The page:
Personalization is under attack. Not the act of personalizing messages to be more relevant and valuable – just the word itself. A recent Buzzfeed article reports that brands like Walmart, Macys and Gap are eschewing the term "personalization" in favor of "relevancy." Why? There are a couple of reasons. First, with the amount of contextually relevant data now available to marketers, the term personalization seems dated, limited and even "invasive and robotic," according to the article. Second, brands are very aware of not crossing the line between relevant and creepy.
Deep down, consumers likely suspect that brands have a lot of their personal information and are using it to market to them, but they don't want to be reminded of it through overly obvious ploys. Even the word "personalize" leads consumers to think of "personal data," which they've been trained to guard closely to avoid being the victims of identity theft. As a result, most marketers today are more likely to talk about relevance than personalization. And it's not just because "personalization" has become tainted.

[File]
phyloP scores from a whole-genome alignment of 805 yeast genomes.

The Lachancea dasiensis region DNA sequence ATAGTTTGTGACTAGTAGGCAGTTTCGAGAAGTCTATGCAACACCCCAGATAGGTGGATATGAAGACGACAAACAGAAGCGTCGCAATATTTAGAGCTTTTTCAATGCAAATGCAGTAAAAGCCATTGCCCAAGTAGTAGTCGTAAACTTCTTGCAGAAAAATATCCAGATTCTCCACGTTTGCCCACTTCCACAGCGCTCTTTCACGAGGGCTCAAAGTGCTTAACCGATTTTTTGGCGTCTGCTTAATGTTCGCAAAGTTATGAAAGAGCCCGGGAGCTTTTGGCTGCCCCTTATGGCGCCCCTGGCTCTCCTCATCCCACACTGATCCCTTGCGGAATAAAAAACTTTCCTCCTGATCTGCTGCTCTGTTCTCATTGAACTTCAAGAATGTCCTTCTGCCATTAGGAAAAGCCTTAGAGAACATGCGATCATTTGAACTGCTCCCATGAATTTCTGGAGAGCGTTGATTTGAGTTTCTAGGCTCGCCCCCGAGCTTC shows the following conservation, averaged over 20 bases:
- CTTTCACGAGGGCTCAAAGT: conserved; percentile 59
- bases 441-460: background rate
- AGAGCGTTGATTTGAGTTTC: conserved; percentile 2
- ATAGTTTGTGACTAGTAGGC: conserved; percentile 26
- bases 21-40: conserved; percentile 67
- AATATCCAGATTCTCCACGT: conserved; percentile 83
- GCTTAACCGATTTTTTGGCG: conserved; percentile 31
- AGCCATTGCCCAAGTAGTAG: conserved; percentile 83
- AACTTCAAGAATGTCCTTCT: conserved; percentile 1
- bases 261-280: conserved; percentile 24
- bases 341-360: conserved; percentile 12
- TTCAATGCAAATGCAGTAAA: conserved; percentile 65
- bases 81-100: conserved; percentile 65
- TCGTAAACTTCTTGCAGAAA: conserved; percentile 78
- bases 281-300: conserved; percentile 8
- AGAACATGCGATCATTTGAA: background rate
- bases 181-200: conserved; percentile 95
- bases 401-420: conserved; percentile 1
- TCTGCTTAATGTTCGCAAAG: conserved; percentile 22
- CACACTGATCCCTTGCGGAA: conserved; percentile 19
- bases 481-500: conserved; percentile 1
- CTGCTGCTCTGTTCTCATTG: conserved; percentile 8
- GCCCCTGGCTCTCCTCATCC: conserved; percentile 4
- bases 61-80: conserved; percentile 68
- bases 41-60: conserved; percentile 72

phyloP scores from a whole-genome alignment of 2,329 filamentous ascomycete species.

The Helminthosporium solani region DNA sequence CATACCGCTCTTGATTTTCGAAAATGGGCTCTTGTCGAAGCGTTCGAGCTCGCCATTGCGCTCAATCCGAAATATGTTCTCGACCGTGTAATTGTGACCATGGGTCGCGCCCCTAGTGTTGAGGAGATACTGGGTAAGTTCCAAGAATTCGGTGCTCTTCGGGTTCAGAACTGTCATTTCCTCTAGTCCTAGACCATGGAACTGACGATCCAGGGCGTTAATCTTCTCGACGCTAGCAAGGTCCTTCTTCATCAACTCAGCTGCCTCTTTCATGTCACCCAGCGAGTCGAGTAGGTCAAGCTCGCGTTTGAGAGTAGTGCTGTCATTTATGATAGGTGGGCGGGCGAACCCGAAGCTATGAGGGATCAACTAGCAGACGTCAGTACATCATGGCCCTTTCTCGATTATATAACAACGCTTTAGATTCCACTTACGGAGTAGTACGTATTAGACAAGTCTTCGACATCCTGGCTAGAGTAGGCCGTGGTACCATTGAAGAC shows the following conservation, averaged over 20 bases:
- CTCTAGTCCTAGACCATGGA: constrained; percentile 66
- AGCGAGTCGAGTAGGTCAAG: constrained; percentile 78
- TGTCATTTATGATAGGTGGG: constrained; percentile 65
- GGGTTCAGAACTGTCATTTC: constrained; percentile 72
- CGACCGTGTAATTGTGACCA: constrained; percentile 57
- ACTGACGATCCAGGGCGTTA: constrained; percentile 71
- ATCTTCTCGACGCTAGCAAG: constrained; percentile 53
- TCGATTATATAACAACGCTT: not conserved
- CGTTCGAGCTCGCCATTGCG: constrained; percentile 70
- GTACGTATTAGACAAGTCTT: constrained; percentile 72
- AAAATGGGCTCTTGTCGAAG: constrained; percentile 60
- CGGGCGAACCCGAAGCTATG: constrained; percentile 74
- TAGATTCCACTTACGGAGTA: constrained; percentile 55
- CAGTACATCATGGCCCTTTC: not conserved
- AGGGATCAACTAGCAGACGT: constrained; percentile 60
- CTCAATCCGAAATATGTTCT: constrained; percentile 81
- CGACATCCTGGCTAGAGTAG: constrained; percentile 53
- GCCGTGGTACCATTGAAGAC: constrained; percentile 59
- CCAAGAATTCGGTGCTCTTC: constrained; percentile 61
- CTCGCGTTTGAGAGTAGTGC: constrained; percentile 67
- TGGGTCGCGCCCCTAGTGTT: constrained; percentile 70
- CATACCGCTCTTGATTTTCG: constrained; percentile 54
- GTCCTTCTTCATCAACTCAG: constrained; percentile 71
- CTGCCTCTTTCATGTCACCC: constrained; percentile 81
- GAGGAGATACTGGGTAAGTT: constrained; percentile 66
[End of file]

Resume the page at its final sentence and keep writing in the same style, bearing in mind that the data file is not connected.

Relevance Replaces Personalization
The idea behind relevance is that it goes beyond simple personalization. For many marketers, personalization is linked to the largely static data found in CRM systems, which is often used without careful regard of whether the data provides value to the recipient. Recent research referenced in "The Forrester Wave: Email Marketing Vendors, Q3 2014" shows that 85% of marketers are using personalization, but more contextually relevant tactics like open-time personalization and microsegment targeting still have limited adoption.